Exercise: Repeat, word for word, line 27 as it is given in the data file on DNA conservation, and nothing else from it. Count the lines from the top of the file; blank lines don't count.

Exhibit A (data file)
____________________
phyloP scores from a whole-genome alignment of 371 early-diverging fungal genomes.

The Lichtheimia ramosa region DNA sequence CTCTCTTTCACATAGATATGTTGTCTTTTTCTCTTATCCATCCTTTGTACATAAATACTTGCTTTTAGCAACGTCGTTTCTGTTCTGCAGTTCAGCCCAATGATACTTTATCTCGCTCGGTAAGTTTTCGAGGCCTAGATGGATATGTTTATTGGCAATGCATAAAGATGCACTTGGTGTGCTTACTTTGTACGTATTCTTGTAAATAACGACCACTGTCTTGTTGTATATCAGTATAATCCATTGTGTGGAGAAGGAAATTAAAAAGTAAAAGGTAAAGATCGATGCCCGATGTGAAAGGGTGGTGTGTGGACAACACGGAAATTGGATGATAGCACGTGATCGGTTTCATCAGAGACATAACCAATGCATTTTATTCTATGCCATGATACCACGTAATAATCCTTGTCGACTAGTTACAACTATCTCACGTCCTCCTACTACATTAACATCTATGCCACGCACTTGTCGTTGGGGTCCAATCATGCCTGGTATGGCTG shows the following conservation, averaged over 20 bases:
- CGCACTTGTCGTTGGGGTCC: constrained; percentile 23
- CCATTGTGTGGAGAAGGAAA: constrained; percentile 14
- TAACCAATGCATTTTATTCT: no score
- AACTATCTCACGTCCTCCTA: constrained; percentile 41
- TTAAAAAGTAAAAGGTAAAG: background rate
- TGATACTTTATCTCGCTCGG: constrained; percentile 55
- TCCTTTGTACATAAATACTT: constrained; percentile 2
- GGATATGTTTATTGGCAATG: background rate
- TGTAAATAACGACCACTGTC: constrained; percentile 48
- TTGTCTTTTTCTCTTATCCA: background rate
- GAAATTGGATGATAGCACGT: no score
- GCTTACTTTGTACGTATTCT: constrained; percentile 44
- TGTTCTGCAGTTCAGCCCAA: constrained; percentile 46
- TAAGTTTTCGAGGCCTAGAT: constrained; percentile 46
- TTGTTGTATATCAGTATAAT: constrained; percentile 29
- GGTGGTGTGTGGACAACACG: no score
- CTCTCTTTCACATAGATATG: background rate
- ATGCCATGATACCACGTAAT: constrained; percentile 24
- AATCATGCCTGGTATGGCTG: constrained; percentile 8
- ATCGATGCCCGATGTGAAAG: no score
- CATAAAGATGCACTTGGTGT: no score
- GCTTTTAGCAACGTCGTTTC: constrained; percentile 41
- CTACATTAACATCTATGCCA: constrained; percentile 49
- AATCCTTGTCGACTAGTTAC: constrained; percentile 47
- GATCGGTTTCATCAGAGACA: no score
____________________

- GATCGGTTTCATCAGAGACA: no score